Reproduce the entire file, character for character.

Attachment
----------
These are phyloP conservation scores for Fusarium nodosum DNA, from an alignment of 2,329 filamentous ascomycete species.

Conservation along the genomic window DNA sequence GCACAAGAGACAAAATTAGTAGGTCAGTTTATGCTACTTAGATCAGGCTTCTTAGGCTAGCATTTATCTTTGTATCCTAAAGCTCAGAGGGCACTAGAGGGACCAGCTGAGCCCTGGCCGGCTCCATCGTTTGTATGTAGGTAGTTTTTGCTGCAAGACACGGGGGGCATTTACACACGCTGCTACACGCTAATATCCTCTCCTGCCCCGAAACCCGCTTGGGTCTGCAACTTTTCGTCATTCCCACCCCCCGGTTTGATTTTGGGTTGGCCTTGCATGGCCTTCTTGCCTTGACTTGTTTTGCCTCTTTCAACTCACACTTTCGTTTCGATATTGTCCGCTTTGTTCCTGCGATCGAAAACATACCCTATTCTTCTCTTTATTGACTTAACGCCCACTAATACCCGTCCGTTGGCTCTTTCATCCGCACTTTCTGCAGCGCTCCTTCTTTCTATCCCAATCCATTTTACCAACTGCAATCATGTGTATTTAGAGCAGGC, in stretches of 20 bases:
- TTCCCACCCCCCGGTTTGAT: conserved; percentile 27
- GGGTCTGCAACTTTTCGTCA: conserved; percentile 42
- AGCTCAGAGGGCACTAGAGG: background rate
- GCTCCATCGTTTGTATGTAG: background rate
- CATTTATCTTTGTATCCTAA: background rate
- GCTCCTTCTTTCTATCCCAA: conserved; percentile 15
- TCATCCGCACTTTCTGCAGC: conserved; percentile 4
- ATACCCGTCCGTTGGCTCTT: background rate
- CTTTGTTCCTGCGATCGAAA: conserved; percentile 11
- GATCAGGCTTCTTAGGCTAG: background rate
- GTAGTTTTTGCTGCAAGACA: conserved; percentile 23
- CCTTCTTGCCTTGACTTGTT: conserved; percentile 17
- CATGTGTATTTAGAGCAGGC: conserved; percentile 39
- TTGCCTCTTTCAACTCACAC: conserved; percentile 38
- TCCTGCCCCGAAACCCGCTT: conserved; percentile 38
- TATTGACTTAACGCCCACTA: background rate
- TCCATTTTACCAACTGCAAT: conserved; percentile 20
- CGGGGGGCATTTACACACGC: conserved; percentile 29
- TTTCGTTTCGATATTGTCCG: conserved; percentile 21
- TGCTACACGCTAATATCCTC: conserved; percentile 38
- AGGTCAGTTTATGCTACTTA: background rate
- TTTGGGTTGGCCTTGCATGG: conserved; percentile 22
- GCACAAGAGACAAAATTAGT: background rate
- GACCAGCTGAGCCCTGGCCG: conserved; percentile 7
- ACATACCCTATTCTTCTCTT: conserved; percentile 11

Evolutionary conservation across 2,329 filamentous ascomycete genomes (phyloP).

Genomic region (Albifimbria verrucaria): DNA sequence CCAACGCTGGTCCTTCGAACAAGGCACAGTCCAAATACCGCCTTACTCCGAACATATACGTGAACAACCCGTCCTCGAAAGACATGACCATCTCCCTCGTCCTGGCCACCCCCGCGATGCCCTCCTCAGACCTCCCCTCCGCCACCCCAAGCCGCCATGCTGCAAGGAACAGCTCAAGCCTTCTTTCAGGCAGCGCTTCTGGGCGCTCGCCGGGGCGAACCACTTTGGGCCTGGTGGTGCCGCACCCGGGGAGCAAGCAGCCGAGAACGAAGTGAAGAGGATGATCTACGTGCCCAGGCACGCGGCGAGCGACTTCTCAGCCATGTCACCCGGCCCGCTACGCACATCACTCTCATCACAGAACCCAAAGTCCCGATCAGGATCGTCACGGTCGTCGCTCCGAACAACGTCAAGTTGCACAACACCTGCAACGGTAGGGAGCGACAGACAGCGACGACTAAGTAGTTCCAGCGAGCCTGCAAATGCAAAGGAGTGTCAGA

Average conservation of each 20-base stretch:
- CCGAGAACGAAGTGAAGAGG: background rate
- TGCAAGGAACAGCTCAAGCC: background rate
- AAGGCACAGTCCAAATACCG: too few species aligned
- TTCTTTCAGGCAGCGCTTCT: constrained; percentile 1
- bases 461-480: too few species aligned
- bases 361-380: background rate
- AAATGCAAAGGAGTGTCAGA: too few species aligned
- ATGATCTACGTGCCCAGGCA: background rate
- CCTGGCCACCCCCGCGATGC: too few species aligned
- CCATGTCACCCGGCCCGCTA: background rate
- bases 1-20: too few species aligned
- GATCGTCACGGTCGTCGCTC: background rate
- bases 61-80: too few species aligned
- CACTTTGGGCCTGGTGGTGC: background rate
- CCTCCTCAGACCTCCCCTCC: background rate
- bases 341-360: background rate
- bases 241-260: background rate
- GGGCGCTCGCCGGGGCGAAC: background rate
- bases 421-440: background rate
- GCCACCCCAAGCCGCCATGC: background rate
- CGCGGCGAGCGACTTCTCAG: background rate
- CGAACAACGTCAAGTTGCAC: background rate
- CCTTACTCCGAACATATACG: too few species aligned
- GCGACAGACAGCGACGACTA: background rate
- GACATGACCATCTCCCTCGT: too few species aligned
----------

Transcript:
These are phyloP conservation scores for Fusarium nodosum DNA, from an alignment of 2,329 filamentous ascomycete species.

Conservation along the genomic window DNA sequence GCACAAGAGACAAAATTAGTAGGTCAGTTTATGCTACTTAGATCAGGCTTCTTAGGCTAGCATTTATCTTTGTATCCTAAAGCTCAGAGGGCACTAGAGGGACCAGCTGAGCCCTGGCCGGCTCCATCGTTTGTATGTAGGTAGTTTTTGCTGCAAGACACGGGGGGCATTTACACACGCTGCTACACGCTAATATCCTCTCCTGCCCCGAAACCCGCTTGGGTCTGCAACTTTTCGTCATTCCCACCCCCCGGTTTGATTTTGGGTTGGCCTTGCATGGCCTTCTTGCCTTGACTTGTTTTGCCTCTTTCAACTCACACTTTCGTTTCGATATTGTCCGCTTTGTTCCTGCGATCGAAAACATACCCTATTCTTCTCTTTATTGACTTAACGCCCACTAATACCCGTCCGTTGGCTCTTTCATCCGCACTTTCTGCAGCGCTCCTTCTTTCTATCCCAATCCATTTTACCAACTGCAATCATGTGTATTTAGAGCAGGC, in stretches of 20 bases:
- TTCCCACCCCCCGGTTTGAT: conserved; percentile 27
- GGGTCTGCAACTTTTCGTCA: conserved; percentile 42
- AGCTCAGAGGGCACTAGAGG: background rate
- GCTCCATCGTTTGTATGTAG: background rate
- CATTTATCTTTGTATCCTAA: background rate
- GCTCCTTCTTTCTATCCCAA: conserved; percentile 15
- TCATCCGCACTTTCTGCAGC: conserved; percentile 4
- ATACCCGTCCGTTGGCTCTT: background rate
- CTTTGTTCCTGCGATCGAAA: conserved; percentile 11
- GATCAGGCTTCTTAGGCTAG: background rate
- GTAGTTTTTGCTGCAAGACA: conserved; percentile 23
- CCTTCTTGCCTTGACTTGTT: conserved; percentile 17
- CATGTGTATTTAGAGCAGGC: conserved; percentile 39
- TTGCCTCTTTCAACTCACAC: conserved; percentile 38
- TCCTGCCCCGAAACCCGCTT: conserved; percentile 38
- TATTGACTTAACGCCCACTA: background rate
- TCCATTTTACCAACTGCAAT: conserved; percentile 20
- CGGGGGGCATTTACACACGC: conserved; percentile 29
- TTTCGTTTCGATATTGTCCG: conserved; percentile 21
- TGCTACACGCTAATATCCTC: conserved; percentile 38
- AGGTCAGTTTATGCTACTTA: background rate
- TTTGGGTTGGCCTTGCATGG: conserved; percentile 22
- GCACAAGAGACAAAATTAGT: background rate
- GACCAGCTGAGCCCTGGCCG: conserved; percentile 7
- ACATACCCTATTCTTCTCTT: conserved; percentile 11

Evolutionary conservation across 2,329 filamentous ascomycete genomes (phyloP).

Genomic region (Albifimbria verrucaria): DNA sequence CCAACGCTGGTCCTTCGAACAAGGCACAGTCCAAATACCGCCTTACTCCGAACATATACGTGAACAACCCGTCCTCGAAAGACATGACCATCTCCCTCGTCCTGGCCACCCCCGCGATGCCCTCCTCAGACCTCCCCTCCGCCACCCCAAGCCGCCATGCTGCAAGGAACAGCTCAAGCCTTCTTTCAGGCAGCGCTTCTGGGCGCTCGCCGGGGCGAACCACTTTGGGCCTGGTGGTGCCGCACCCGGGGAGCAAGCAGCCGAGAACGAAGTGAAGAGGATGATCTACGTGCCCAGGCACGCGGCGAGCGACTTCTCAGCCATGTCACCCGGCCCGCTACGCACATCACTCTCATCACAGAACCCAAAGTCCCGATCAGGATCGTCACGGTCGTCGCTCCGAACAACGTCAAGTTGCACAACACCTGCAACGGTAGGGAGCGACAGACAGCGACGACTAAGTAGTTCCAGCGAGCCTGCAAATGCAAAGGAGTGTCAGA

Average conservation of each 20-base stretch:
- CCGAGAACGAAGTGAAGAGG: background rate
- TGCAAGGAACAGCTCAAGCC: background rate
- AAGGCACAGTCCAAATACCG: too few species aligned
- TTCTTTCAGGCAGCGCTTCT: constrained; percentile 1
- bases 461-480: too few species aligned
- bases 361-380: background rate
- AAATGCAAAGGAGTGTCAGA: too few species aligned
- ATGATCTACGTGCCCAGGCA: background rate
- CCTGGCCACCCCCGCGATGC: too few species aligned
- CCATGTCACCCGGCCCGCTA: background rate
- bases 1-20: too few species aligned
- GATCGTCACGGTCGTCGCTC: background rate
- bases 61-80: too few species aligned
- CACTTTGGGCCTGGTGGTGC: background rate
- CCTCCTCAGACCTCCCCTCC: background rate
- bases 341-360: background rate
- bases 241-260: background rate
- GGGCGCTCGCCGGGGCGAAC: background rate
- bases 421-440: background rate
- GCCACCCCAAGCCGCCATGC: background rate
- CGCGGCGAGCGACTTCTCAG: background rate
- CGAACAACGTCAAGTTGCAC: background rate
- CCTTACTCCGAACATATACG: too few species aligned
- GCGACAGACAGCGACGACTA: background rate
- GACATGACCATCTCCCTCGT: too few species aligned